Hughes, J. L., & Asarnow, J. R. (2013). Enhanced mental health interventions in the emergency department: Suicide and suicide attempt prevention. Clinical Pediatric Emergency Medicine, 14(1), 28-34.

Intervention Fidelity Checklist for Family Intervention for Suicide Prevention

Service Assessment for Children and Adolescents, Modified for Outcome Assessments in the FISP Evaluation Trial

Spirito, A., Boergers, J., Donaldson, D., Bishop, D., & Lewander, W. (2002). An intervention trial to improve adherence to community treatment by adolescents after a suicide attempt. Journal of the American Academy of Child and Adolescent Psychiatry, 41(4), 435-442.  Pub Med icon

Outcomes

Outcome 1: Linkage to outpatient mental health treatment services
Description of Measures Linkage to outpatient mental health treatment services was assessed using a modified version of the Service Assessment for Children and Adolescents. Approximately 2 months after discharge from the ED or hospital (i.e., the 2-month follow-up), parents were asked to report their child's use of mental health treatment services after the ED visit, including outpatient services such as a partial day hospital or day treatment program, a mental health specialist, in-home services, therapy visits, and medications visits. In addition, parents were asked to provide information regarding any medications taken by their child since the ED visit.

A youth version of the survey was completed by youth participants, and these data were used when data from parents were unavailable.
Key Findings A study was conducted at two EDs where youth aged 10-18 presented with suicidal ideation or after a suicide attempt. Youth and their families were randomized to receive the FISP or enhanced usual care (control condition). ED staff who provided enhanced usual care completed a training session that was based on practice parameters developed by the American Academy of Child and Adolescent Psychiatry and included information on the importance of linking suicidal patients to outpatient mental health treatment, restricting access to dangerous or lethal suicide attempt methods, and understanding the increased suicide risk associated with substance use; in addition, a handout on practice parameters was provided, and a list of referral resources was made available at each ED site. Findings included the following:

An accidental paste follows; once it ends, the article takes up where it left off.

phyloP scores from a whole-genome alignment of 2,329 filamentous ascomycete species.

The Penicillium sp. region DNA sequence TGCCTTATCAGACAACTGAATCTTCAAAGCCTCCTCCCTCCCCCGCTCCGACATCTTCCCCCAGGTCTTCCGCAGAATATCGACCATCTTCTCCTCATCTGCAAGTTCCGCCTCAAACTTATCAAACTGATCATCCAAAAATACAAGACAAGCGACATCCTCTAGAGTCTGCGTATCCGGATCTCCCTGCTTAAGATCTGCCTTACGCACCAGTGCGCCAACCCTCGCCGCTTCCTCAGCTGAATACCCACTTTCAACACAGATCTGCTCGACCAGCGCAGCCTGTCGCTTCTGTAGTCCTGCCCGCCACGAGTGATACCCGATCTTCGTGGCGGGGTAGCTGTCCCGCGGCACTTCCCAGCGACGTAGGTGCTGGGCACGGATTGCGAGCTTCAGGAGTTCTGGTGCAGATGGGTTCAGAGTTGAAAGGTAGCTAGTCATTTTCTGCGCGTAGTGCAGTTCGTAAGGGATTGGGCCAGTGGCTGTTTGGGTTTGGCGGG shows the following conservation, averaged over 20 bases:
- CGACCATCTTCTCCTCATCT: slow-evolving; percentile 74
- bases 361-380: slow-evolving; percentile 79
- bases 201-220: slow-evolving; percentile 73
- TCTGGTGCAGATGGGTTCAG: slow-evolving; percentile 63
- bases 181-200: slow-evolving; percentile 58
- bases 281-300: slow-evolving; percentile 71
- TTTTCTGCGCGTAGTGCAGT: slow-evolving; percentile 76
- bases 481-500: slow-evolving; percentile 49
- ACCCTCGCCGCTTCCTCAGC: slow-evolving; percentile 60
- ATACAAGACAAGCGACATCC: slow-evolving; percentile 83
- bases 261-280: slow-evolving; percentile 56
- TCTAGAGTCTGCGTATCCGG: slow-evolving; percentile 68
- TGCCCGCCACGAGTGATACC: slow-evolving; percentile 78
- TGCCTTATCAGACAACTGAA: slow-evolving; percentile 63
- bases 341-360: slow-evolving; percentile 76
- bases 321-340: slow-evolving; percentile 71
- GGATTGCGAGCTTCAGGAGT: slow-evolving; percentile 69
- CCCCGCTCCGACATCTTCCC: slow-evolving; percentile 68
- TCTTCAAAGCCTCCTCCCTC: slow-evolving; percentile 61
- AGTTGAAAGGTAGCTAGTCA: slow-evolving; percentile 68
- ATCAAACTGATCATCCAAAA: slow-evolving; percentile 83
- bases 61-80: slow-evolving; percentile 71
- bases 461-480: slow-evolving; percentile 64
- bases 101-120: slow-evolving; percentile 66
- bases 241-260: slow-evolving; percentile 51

• At the 2-month follow-up, youth who received the FISP were more likely than those in the control group to be linked to any outpatient mental health treatment services (92% vs. 76%; odds ratio = 6.2; p = .004).
  • Also at the 2-month follow-up, in comparison with youth in the control group, those who received the FISP had higher rates of use of psychotherapy (76% vs. 49%; odds ratio = 4.0; p = .001) and combined use of psychotherapy and medication (58% vs. 37%; odds ratio = 3.3; p = .003), as well as more outpatient treatment visits (p = .003).
Studies Measuring Outcome Study 1
Study Designs Experimental
Quality of Research Rating 3.1 (0.0-4.0 scale)

Study Populations

The following populations were identified in the studies reviewed for Quality of Research.

Study Age Gender Race/Ethnicity
Study 1 6-12 (Childhood)
13-17 (Adolescent)
69.1% Female
30.9% Male
45.3% Hispanic or Latino
33.1% White
12.7% Black or African American
8.8% Race/ethnicity unspecified

Quality of Research Ratings by Criteria (0.0-4.0 scale)

External reviewers independently evaluate the Quality of Research for an intervention's reported results using six criteria:

  1. Reliability of measures